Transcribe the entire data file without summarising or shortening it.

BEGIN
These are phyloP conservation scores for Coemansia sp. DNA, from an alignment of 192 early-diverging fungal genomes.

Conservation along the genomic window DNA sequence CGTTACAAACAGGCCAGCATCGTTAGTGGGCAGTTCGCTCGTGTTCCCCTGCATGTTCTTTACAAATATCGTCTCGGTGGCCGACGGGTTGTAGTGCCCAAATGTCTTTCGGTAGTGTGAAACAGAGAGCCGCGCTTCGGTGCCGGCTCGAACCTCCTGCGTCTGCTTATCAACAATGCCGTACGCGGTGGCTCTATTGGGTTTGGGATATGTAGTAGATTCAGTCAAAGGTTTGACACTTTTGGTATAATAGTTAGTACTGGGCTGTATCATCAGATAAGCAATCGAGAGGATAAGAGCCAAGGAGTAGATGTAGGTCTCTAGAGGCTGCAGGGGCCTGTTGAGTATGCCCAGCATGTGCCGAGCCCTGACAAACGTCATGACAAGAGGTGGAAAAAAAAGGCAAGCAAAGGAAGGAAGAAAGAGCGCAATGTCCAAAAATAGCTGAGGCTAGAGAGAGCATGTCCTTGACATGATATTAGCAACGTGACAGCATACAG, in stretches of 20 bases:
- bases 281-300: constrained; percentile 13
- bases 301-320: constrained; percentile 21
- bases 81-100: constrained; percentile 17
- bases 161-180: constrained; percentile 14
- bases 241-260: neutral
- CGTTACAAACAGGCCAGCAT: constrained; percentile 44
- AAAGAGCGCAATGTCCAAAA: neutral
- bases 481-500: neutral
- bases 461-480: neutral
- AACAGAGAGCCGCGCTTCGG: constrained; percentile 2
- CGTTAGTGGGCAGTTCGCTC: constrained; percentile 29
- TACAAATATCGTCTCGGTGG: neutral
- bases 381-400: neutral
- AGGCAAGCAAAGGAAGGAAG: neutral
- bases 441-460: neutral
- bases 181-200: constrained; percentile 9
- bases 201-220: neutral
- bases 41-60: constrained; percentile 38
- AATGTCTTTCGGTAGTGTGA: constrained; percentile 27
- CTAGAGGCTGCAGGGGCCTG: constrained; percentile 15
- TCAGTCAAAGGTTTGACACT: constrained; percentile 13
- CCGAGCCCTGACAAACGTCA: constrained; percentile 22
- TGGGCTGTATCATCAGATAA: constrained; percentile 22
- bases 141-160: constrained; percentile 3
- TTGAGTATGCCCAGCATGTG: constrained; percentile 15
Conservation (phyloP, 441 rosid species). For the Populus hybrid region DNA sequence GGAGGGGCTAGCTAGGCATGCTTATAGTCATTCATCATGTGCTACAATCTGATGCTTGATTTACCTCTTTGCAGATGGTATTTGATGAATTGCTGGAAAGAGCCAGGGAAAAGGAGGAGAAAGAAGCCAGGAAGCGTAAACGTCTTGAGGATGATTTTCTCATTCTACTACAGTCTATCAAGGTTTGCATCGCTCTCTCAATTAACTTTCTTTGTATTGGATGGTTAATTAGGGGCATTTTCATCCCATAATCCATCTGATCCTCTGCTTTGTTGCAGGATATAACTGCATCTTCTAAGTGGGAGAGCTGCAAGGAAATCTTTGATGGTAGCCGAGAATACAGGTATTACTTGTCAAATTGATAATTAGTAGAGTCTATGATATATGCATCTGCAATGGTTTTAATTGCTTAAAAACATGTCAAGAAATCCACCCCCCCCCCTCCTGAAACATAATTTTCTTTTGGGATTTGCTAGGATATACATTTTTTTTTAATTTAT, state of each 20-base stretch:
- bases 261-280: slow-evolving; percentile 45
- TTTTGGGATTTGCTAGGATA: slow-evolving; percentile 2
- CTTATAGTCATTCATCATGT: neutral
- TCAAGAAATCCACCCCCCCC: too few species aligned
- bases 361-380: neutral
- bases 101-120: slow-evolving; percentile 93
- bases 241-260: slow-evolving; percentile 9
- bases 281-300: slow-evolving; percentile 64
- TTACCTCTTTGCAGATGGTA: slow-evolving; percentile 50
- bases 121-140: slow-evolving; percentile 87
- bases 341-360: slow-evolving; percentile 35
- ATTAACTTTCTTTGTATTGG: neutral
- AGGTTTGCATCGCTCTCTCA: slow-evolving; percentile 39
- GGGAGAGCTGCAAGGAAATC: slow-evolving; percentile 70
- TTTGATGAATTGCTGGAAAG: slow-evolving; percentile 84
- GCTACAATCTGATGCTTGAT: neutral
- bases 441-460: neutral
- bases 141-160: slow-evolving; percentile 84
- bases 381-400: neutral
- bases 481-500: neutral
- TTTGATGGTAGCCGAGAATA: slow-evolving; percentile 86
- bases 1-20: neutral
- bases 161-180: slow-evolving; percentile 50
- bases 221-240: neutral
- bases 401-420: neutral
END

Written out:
These are phyloP conservation scores for Coemansia sp. DNA, from an alignment of 192 early-diverging fungal genomes.

Conservation along the genomic window DNA sequence CGTTACAAACAGGCCAGCATCGTTAGTGGGCAGTTCGCTCGTGTTCCCCTGCATGTTCTTTACAAATATCGTCTCGGTGGCCGACGGGTTGTAGTGCCCAAATGTCTTTCGGTAGTGTGAAACAGAGAGCCGCGCTTCGGTGCCGGCTCGAACCTCCTGCGTCTGCTTATCAACAATGCCGTACGCGGTGGCTCTATTGGGTTTGGGATATGTAGTAGATTCAGTCAAAGGTTTGACACTTTTGGTATAATAGTTAGTACTGGGCTGTATCATCAGATAAGCAATCGAGAGGATAAGAGCCAAGGAGTAGATGTAGGTCTCTAGAGGCTGCAGGGGCCTGTTGAGTATGCCCAGCATGTGCCGAGCCCTGACAAACGTCATGACAAGAGGTGGAAAAAAAAGGCAAGCAAAGGAAGGAAGAAAGAGCGCAATGTCCAAAAATAGCTGAGGCTAGAGAGAGCATGTCCTTGACATGATATTAGCAACGTGACAGCATACAG, in stretches of 20 bases:
- bases 281-300: constrained; percentile 13
- bases 301-320: constrained; percentile 21
- bases 81-100: constrained; percentile 17
- bases 161-180: constrained; percentile 14
- bases 241-260: neutral
- CGTTACAAACAGGCCAGCAT: constrained; percentile 44
- AAAGAGCGCAATGTCCAAAA: neutral
- bases 481-500: neutral
- bases 461-480: neutral
- AACAGAGAGCCGCGCTTCGG: constrained; percentile 2
- CGTTAGTGGGCAGTTCGCTC: constrained; percentile 29
- TACAAATATCGTCTCGGTGG: neutral
- bases 381-400: neutral
- AGGCAAGCAAAGGAAGGAAG: neutral
- bases 441-460: neutral
- bases 181-200: constrained; percentile 9
- bases 201-220: neutral
- bases 41-60: constrained; percentile 38
- AATGTCTTTCGGTAGTGTGA: constrained; percentile 27
- CTAGAGGCTGCAGGGGCCTG: constrained; percentile 15
- TCAGTCAAAGGTTTGACACT: constrained; percentile 13
- CCGAGCCCTGACAAACGTCA: constrained; percentile 22
- TGGGCTGTATCATCAGATAA: constrained; percentile 22
- bases 141-160: constrained; percentile 3
- TTGAGTATGCCCAGCATGTG: constrained; percentile 15
Conservation (phyloP, 441 rosid species). For the Populus hybrid region DNA sequence GGAGGGGCTAGCTAGGCATGCTTATAGTCATTCATCATGTGCTACAATCTGATGCTTGATTTACCTCTTTGCAGATGGTATTTGATGAATTGCTGGAAAGAGCCAGGGAAAAGGAGGAGAAAGAAGCCAGGAAGCGTAAACGTCTTGAGGATGATTTTCTCATTCTACTACAGTCTATCAAGGTTTGCATCGCTCTCTCAATTAACTTTCTTTGTATTGGATGGTTAATTAGGGGCATTTTCATCCCATAATCCATCTGATCCTCTGCTTTGTTGCAGGATATAACTGCATCTTCTAAGTGGGAGAGCTGCAAGGAAATCTTTGATGGTAGCCGAGAATACAGGTATTACTTGTCAAATTGATAATTAGTAGAGTCTATGATATATGCATCTGCAATGGTTTTAATTGCTTAAAAACATGTCAAGAAATCCACCCCCCCCCCTCCTGAAACATAATTTTCTTTTGGGATTTGCTAGGATATACATTTTTTTTTAATTTAT, state of each 20-base stretch:
- bases 261-280: slow-evolving; percentile 45
- TTTTGGGATTTGCTAGGATA: slow-evolving; percentile 2
- CTTATAGTCATTCATCATGT: neutral
- TCAAGAAATCCACCCCCCCC: too few species aligned
- bases 361-380: neutral
- bases 101-120: slow-evolving; percentile 93
- bases 241-260: slow-evolving; percentile 9
- bases 281-300: slow-evolving; percentile 64
- TTACCTCTTTGCAGATGGTA: slow-evolving; percentile 50
- bases 121-140: slow-evolving; percentile 87
- bases 341-360: slow-evolving; percentile 35
- ATTAACTTTCTTTGTATTGG: neutral
- AGGTTTGCATCGCTCTCTCA: slow-evolving; percentile 39
- GGGAGAGCTGCAAGGAAATC: slow-evolving; percentile 70
- TTTGATGAATTGCTGGAAAG: slow-evolving; percentile 84
- GCTACAATCTGATGCTTGAT: neutral
- bases 441-460: neutral
- bases 141-160: slow-evolving; percentile 84
- bases 381-400: neutral
- bases 481-500: neutral
- TTTGATGGTAGCCGAGAATA: slow-evolving; percentile 86
- bases 1-20: neutral
- bases 161-180: slow-evolving; percentile 50
- bases 221-240: neutral
- bases 401-420: neutral